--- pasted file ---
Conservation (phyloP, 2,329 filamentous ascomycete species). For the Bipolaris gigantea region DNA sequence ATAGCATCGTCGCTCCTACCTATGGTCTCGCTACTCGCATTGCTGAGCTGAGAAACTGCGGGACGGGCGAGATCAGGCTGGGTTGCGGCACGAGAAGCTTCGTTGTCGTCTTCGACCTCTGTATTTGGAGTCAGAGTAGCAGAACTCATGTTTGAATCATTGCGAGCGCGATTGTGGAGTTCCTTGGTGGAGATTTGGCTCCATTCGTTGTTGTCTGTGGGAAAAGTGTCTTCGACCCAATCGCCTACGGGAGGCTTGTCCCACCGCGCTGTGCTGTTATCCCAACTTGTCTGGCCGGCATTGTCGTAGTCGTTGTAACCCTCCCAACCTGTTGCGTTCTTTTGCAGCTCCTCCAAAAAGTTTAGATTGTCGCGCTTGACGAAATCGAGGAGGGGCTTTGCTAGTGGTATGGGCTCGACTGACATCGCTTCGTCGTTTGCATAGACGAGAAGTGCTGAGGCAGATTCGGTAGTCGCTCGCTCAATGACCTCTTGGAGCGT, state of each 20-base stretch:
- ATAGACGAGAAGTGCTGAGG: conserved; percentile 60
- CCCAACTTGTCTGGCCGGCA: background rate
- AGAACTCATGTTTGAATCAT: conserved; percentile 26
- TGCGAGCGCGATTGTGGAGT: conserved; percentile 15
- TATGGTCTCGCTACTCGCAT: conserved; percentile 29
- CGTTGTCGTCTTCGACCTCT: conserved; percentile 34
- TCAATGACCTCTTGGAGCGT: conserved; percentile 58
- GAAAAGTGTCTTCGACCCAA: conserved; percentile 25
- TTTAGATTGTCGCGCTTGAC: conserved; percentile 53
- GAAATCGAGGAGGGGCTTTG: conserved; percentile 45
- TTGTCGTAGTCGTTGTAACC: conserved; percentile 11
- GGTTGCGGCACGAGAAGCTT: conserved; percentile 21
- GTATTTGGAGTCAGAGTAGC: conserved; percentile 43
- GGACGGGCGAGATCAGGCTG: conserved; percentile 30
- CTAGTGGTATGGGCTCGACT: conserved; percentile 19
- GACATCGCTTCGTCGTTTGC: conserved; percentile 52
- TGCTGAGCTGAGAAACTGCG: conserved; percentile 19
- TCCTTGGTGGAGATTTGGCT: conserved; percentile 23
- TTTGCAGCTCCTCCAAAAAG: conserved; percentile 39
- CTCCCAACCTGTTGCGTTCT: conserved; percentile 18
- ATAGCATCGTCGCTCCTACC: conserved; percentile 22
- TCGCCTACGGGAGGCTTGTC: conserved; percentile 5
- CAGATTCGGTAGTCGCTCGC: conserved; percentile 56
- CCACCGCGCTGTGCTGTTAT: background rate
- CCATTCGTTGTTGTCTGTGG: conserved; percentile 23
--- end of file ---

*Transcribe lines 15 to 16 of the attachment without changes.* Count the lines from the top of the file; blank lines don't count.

- GGACGGGCGAGATCAGGCTG: conserved; percentile 30
- CTAGTGGTATGGGCTCGACT: conserved; percentile 19